Now lets look at how you can best use this information to formulate your strategy to play your best golf.

How the stableford game differs from your standard medal play is that t
his form of the game rewards risk. By that we mean, if you decide to go for a shot that would result in a possible birdie (nett eagle) then you will score four points. However, if the shot does not go according to plan and you score a bogey (nett double bogey) then you will lose only two points that could be made up else where. This is very different to medal play where you would play the course much more conservative trying not to put a large number on your scorecard. So with Stableford we would encourage you to look at the scorecard and plan out where you will play safe and accept two points and where you will try the riskier shots and go for nett birdies and more points.

Also if you are playing off a higher than eighteen handicap then this obviously means that on some of the lower stroke index holes you will get more than one shot. Now the golf holes with the lower stroke index means that they play more difficult so you may need to plan how you will use the extra shot. This could be an iron off the tee for safety, or a lay up second shot to avoid a hazard for example. Either way please ensure that you know what shots you get on what holes because this should have an impact on how you play each hole.

Finally look at your score in three hole increments and see how you are progressing against your target score. If you have scored six points over the first three holes then you are playing steady and to handicap. If you are scoring higher or lower than this you may want to start thinking about where you will pick up points and potentially where you may lose a few points. The impact of counting your points over an average of three holes is that it prevents you from making any rushed decisions after just one bad hole. You will start to see patterns and make the correct choices of what shots to play. Or whether to play more aggressive or more defensive.

So next time you have an opportunity to play a Stableford game use these tips to help you out on the course and have fun!

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The Golf Talk team

What is a Texas Scramble in golf

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There are many games within golf that we can play from the traditional stroke play where we play against the par of the course. To medal play where we compete against each other. In this post we will take a look at the format of Texas Scramble and explain what it is, how you score and wGolfhy it is such a fun game to play.

Let us start with the answer to the question in the title. What is a Texas Scramble?

A Texas Scramble is a four person team event where each member of the team plays his or her own ball from tee to green. Each player will hit their tee shot and then as a team you will all decide on the best shot out of the four and all play your ball from that spot. The person who’s tee shot was chosen marks their ball and plays their shot. The rest of the team will then drop a ball within six inches of the marker and all play their shots on to the green assuming this is a par four. Once on the green the process is repeated with the team deciding the best putt with the most chance of holing it. The player who’s shot is chosen will mark their ball and putt first. Assuming that they do not hole the putt they will mark their ball and the team will then all have a chance of holing the putt. You then move onto the next hole and the process is repeated throughout all eighteen holes. Because your team is getting four chances at each shot this is usually a low scoring competition with ten or twelve birdies per team not uncommon.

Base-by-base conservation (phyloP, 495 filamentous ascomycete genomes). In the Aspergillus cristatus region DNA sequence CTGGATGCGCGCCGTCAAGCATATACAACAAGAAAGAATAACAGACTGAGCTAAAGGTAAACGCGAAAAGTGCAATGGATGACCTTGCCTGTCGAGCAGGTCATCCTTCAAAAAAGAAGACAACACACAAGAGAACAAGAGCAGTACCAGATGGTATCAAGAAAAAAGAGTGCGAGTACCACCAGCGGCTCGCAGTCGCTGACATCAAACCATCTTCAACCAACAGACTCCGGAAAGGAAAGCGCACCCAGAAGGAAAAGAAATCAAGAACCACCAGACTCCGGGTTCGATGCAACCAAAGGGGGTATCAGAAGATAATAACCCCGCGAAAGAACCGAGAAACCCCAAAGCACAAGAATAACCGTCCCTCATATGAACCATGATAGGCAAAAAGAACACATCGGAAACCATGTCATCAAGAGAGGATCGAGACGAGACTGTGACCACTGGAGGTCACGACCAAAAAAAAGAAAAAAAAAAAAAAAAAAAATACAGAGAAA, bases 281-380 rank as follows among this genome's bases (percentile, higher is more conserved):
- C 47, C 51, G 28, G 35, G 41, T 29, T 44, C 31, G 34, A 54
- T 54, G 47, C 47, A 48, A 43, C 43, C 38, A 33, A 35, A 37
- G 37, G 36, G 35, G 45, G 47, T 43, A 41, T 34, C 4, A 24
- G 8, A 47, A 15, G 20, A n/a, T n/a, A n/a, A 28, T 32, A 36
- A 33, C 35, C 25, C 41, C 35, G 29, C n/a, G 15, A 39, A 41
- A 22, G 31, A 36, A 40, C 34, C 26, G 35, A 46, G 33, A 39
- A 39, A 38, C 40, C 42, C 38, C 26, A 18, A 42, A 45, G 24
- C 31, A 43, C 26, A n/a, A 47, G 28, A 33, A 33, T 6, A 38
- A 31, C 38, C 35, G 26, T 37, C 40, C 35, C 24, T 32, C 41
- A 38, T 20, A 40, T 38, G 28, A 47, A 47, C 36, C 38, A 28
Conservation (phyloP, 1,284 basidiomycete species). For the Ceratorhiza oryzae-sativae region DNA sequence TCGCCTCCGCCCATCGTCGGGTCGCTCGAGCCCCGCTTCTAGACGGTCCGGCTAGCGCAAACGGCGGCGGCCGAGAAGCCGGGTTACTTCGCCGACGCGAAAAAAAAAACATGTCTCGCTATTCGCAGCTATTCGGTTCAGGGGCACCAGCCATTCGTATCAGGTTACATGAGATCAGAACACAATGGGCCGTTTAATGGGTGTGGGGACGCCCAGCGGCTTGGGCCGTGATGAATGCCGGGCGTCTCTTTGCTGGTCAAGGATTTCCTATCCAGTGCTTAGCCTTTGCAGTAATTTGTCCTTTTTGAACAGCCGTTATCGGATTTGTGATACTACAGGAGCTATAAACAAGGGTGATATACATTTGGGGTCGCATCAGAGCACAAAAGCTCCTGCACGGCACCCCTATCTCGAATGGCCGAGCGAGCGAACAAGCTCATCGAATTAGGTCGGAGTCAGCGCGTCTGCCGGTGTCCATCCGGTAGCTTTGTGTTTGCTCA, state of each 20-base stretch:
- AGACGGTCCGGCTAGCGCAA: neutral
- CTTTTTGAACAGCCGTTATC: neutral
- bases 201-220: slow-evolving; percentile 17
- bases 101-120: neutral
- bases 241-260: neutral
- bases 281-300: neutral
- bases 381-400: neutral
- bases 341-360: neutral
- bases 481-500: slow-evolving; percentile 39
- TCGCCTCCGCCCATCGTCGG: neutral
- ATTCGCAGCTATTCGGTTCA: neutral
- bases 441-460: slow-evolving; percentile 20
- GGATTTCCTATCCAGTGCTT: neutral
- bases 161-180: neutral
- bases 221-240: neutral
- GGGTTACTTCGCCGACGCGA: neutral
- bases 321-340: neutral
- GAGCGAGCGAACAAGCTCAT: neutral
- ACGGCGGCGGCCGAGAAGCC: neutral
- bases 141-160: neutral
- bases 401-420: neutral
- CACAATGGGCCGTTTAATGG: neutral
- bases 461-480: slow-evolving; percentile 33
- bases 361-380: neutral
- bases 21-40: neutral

In some competitions their maybe some local rules to this format. A common one is the number of drives each player has to take. For example, the local rule could be that each player has to take four drives each. This is usually to try and even out the field and make the game more competitive. We have also played a local rule where each team is given an an orange or yellow ball to play. Each team member must play the ball tee to green and then pass onto the next player in the team. The objective is not to loose the orange ball and the team that returns it at the end of the competition gets extra points.

To score you simply play the hole as described previously and write down your score in a ‘medal format’ you may also need to write down who’s drive you used and who had the orange ball?. The handicap for each team is usually calculated as one tenth of the combined handicap. For example if each player is a eighteen handicapper then the total handicap is seventy two and one tenth would be seven point two. You would simply deduct seven point two from your gross score to give your nett score.

This is a great game to play because it lets you contribute to the team score no matter how well you are playing on the day. By that we mean, if on the day you are not striking your irons well you may knock a few putts in as your contribution. This format will also allow you to ‘go for shots’ that you would usually not try in a monthly medal for fear of putting a big number on your scorecard. This can be exciting if you pull off the shot but not devastating if you don’t. Also this is a great format to be used on a corporate days because the round is usually quicker than a medal round and fosters team spirit.